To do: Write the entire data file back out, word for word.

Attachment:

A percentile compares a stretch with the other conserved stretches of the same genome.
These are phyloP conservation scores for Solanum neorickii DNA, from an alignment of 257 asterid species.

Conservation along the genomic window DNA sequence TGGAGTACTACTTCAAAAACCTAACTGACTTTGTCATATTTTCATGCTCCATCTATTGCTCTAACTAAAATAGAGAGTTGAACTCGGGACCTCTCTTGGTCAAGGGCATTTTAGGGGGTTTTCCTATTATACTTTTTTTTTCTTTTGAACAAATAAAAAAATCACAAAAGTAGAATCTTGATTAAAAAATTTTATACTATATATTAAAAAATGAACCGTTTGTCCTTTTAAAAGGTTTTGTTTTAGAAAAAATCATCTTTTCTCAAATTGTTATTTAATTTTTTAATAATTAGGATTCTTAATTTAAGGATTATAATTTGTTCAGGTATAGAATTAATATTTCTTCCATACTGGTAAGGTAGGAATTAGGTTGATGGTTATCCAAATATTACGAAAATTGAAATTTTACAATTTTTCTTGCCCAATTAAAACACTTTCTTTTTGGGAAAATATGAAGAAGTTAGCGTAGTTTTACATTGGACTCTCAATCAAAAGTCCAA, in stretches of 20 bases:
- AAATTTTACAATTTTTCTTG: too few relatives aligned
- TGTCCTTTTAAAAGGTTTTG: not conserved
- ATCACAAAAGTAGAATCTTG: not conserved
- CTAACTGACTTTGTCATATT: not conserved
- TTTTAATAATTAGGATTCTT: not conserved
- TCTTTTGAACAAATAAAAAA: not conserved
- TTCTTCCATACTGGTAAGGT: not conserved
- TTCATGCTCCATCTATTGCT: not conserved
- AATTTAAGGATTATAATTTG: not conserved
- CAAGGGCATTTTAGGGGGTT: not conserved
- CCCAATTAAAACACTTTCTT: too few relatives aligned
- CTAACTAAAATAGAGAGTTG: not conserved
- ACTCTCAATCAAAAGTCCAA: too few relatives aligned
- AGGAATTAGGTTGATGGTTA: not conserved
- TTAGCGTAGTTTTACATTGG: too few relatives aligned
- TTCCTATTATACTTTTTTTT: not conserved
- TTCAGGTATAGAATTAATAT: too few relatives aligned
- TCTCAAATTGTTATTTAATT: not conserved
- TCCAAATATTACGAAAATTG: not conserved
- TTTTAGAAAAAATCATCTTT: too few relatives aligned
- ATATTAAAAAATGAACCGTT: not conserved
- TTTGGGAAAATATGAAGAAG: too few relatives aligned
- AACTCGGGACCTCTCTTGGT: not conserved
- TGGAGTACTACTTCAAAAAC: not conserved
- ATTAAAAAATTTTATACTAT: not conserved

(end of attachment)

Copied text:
A percentile compares a stretch with the other conserved stretches of the same genome.
These are phyloP conservation scores for Solanum neorickii DNA, from an alignment of 257 asterid species.

Conservation along the genomic window DNA sequence TGGAGTACTACTTCAAAAACCTAACTGACTTTGTCATATTTTCATGCTCCATCTATTGCTCTAACTAAAATAGAGAGTTGAACTCGGGACCTCTCTTGGTCAAGGGCATTTTAGGGGGTTTTCCTATTATACTTTTTTTTTCTTTTGAACAAATAAAAAAATCACAAAAGTAGAATCTTGATTAAAAAATTTTATACTATATATTAAAAAATGAACCGTTTGTCCTTTTAAAAGGTTTTGTTTTAGAAAAAATCATCTTTTCTCAAATTGTTATTTAATTTTTTAATAATTAGGATTCTTAATTTAAGGATTATAATTTGTTCAGGTATAGAATTAATATTTCTTCCATACTGGTAAGGTAGGAATTAGGTTGATGGTTATCCAAATATTACGAAAATTGAAATTTTACAATTTTTCTTGCCCAATTAAAACACTTTCTTTTTGGGAAAATATGAAGAAGTTAGCGTAGTTTTACATTGGACTCTCAATCAAAAGTCCAA, in stretches of 20 bases:
- AAATTTTACAATTTTTCTTG: too few relatives aligned
- TGTCCTTTTAAAAGGTTTTG: not conserved
- ATCACAAAAGTAGAATCTTG: not conserved
- CTAACTGACTTTGTCATATT: not conserved
- TTTTAATAATTAGGATTCTT: not conserved
- TCTTTTGAACAAATAAAAAA: not conserved
- TTCTTCCATACTGGTAAGGT: not conserved
- TTCATGCTCCATCTATTGCT: not conserved
- AATTTAAGGATTATAATTTG: not conserved
- CAAGGGCATTTTAGGGGGTT: not conserved
- CCCAATTAAAACACTTTCTT: too few relatives aligned
- CTAACTAAAATAGAGAGTTG: not conserved
- ACTCTCAATCAAAAGTCCAA: too few relatives aligned
- AGGAATTAGGTTGATGGTTA: not conserved
- TTAGCGTAGTTTTACATTGG: too few relatives aligned
- TTCCTATTATACTTTTTTTT: not conserved
- TTCAGGTATAGAATTAATAT: too few relatives aligned
- TCTCAAATTGTTATTTAATT: not conserved
- TCCAAATATTACGAAAATTG: not conserved
- TTTTAGAAAAAATCATCTTT: too few relatives aligned
- ATATTAAAAAATGAACCGTT: not conserved
- TTTGGGAAAATATGAAGAAG: too few relatives aligned
- AACTCGGGACCTCTCTTGGT: not conserved
- TGGAGTACTACTTCAAAAAC: not conserved
- ATTAAAAAATTTTATACTAT: not conserved